What is the Public Charge Doctrine?
While the doctrine has been part of immigration laws since the late 1800s, the most recent version can be found in the Immigration and Naturalization Service’s 1999 Notice titled “Field Guidance on Deportability and Inadmissibility on Public Charge Grounds” (“the 1999 Notice”). This notice generally provides that an individual may be classified as a public charge if he or she received federal, state, or local cash assistance or were institutionalized for long-term care at government expense. Examples of benefits subject to public charge consideration include Supplemental Security Income and cash assistance from the Temporary Assistance for Needy Families (TANF) program.
However, the mere receipt of either or both income assistance or long-term care benefits would not automatically trigger public charge classification. The 1999 Notice includes a number of other factors to be considered including age, financial status, education, skills, assets, health condition, and family status. Determinations are to be made on a case-by-case basis by considering the totality of the circumstances.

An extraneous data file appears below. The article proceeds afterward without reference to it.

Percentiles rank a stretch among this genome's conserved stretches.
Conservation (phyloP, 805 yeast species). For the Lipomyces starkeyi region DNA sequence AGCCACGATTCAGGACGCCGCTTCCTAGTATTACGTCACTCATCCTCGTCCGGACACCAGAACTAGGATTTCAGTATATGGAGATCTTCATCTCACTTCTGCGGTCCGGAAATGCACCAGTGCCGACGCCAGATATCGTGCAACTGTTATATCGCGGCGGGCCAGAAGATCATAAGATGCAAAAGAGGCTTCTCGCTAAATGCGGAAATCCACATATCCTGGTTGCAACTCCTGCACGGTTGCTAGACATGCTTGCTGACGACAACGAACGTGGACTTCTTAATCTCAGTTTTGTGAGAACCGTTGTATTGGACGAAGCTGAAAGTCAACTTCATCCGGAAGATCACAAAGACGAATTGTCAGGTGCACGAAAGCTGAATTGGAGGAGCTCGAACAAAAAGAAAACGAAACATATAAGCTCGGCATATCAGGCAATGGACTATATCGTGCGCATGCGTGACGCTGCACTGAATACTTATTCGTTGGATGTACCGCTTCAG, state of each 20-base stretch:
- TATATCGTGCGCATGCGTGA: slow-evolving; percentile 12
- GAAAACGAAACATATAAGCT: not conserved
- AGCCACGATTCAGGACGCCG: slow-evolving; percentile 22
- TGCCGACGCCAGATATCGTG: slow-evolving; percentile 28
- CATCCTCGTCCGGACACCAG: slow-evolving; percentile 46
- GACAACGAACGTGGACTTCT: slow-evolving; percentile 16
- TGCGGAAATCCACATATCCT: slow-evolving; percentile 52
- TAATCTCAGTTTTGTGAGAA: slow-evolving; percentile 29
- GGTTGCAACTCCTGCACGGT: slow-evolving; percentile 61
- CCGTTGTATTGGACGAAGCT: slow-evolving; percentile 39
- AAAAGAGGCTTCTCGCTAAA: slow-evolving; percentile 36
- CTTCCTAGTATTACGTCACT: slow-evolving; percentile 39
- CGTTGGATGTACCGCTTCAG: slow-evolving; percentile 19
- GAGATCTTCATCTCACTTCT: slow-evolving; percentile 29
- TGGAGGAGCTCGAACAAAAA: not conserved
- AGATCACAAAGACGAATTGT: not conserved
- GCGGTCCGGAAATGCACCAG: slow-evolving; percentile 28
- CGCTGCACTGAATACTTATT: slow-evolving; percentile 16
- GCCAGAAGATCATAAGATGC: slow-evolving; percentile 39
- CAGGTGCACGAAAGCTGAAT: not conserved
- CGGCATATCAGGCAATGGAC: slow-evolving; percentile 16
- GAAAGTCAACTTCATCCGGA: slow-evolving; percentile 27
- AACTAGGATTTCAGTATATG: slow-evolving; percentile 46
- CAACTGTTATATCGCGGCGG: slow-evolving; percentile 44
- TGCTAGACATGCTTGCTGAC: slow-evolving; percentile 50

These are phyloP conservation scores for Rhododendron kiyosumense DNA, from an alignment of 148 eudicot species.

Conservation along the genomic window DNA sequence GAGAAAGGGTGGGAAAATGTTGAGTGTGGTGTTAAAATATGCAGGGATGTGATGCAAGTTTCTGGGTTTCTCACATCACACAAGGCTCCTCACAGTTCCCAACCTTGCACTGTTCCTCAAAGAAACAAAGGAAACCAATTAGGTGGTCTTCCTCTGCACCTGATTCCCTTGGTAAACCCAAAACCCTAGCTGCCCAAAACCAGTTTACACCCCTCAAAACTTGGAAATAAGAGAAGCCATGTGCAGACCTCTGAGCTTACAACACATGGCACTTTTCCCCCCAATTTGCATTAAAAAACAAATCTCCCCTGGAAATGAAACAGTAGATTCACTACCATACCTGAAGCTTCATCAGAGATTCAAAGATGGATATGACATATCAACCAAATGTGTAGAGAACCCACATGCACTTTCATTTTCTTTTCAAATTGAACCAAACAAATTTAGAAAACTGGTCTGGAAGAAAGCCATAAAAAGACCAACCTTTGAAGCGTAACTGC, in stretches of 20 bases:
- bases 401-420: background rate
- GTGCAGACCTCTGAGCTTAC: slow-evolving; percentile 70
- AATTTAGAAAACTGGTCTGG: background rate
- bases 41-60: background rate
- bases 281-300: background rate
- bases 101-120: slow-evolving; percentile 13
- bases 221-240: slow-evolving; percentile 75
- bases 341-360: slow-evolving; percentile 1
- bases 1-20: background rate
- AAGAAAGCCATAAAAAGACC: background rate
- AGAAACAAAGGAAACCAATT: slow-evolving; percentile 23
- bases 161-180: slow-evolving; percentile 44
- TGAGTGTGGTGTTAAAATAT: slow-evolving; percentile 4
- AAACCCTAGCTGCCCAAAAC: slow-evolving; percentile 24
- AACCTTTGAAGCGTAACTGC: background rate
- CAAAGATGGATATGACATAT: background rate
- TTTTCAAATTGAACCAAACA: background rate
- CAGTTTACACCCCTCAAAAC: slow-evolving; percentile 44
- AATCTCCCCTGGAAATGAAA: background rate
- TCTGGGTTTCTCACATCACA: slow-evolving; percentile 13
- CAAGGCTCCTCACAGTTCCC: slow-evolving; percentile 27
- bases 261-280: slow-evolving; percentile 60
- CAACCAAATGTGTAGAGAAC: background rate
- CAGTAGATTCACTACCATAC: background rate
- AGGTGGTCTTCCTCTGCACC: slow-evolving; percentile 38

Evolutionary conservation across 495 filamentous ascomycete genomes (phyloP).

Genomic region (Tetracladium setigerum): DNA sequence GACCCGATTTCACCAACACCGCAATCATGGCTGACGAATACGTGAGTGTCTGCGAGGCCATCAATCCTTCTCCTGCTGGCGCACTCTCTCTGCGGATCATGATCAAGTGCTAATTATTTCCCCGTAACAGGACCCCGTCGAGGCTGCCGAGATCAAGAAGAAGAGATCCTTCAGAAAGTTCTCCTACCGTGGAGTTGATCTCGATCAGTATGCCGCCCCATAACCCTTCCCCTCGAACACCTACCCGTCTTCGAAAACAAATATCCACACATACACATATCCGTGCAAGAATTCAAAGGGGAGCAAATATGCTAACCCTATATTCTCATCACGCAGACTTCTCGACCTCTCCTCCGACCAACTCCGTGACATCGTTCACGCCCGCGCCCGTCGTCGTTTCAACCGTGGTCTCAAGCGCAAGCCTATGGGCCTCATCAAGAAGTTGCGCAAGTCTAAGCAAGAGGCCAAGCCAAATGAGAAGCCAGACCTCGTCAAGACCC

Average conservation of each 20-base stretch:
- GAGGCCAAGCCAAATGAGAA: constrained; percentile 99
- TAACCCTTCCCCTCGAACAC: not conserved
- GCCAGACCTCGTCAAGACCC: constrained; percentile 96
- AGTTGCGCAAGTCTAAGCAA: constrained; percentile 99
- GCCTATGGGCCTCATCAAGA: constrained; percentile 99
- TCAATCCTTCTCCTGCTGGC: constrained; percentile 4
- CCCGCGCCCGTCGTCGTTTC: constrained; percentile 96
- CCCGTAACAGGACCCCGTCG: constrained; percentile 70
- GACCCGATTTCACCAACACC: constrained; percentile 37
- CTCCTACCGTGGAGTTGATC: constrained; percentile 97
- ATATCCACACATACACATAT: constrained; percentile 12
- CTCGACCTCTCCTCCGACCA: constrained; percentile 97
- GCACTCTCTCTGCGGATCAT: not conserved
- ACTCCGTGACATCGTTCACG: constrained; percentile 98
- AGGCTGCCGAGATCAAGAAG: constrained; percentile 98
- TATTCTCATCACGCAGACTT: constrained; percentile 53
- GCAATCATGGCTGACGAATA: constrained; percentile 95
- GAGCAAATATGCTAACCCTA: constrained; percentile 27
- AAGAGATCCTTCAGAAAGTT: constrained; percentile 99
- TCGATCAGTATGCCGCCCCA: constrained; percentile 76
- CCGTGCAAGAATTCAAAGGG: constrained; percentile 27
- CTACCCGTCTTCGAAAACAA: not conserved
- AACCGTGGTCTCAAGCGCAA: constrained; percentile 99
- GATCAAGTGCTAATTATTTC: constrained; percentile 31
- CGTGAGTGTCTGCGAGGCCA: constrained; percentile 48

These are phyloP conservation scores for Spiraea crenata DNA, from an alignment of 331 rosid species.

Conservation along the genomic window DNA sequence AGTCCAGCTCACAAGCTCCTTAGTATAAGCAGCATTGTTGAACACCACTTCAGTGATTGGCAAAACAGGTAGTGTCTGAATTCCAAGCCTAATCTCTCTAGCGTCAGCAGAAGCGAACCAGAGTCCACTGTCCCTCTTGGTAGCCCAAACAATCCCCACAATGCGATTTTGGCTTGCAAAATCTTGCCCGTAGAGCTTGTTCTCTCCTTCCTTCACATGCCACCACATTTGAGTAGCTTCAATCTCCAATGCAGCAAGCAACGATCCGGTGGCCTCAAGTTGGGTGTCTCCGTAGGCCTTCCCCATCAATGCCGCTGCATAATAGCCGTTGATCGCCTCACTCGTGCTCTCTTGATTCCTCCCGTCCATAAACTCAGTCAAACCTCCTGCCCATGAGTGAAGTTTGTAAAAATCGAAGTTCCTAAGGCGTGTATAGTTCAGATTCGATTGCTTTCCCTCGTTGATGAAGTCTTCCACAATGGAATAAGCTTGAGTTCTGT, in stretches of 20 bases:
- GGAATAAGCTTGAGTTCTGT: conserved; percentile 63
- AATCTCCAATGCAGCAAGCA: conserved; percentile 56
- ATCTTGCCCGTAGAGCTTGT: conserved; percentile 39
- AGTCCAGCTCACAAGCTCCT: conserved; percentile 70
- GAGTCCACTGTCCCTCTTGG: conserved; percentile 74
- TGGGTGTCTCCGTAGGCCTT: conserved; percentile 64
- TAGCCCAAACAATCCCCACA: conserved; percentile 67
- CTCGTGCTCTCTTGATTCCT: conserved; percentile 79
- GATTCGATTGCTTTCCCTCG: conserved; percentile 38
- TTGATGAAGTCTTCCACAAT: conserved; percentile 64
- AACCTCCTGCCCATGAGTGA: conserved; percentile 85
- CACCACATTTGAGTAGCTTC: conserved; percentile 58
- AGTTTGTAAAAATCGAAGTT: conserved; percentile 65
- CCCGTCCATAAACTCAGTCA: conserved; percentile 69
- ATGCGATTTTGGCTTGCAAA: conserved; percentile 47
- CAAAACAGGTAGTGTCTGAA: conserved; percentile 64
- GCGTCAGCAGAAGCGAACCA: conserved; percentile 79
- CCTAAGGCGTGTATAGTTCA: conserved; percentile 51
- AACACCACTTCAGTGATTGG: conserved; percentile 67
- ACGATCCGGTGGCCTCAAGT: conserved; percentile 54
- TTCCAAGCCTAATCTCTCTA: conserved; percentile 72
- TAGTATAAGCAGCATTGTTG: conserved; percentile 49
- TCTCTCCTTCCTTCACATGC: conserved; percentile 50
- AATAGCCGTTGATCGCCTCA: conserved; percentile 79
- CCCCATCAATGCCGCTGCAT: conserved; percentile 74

The notice specifically provides that the following benefits are not subject to public charge consideration: Medicaid, housing benefits, nutrition programs (SNAP), emergency disaster relief, treatment of communicable diseases, immunizations, child care services, educational assistance, unemployment compensation, and cash payments that have been earned, such as Social Security, government pensions, and veteran’s benefits. Also, generally, a lawful permanent resident who possess a “Green Card” cannot be denied U.S. citizenship for lawfully receiving any public benefits for which he or she is eligible.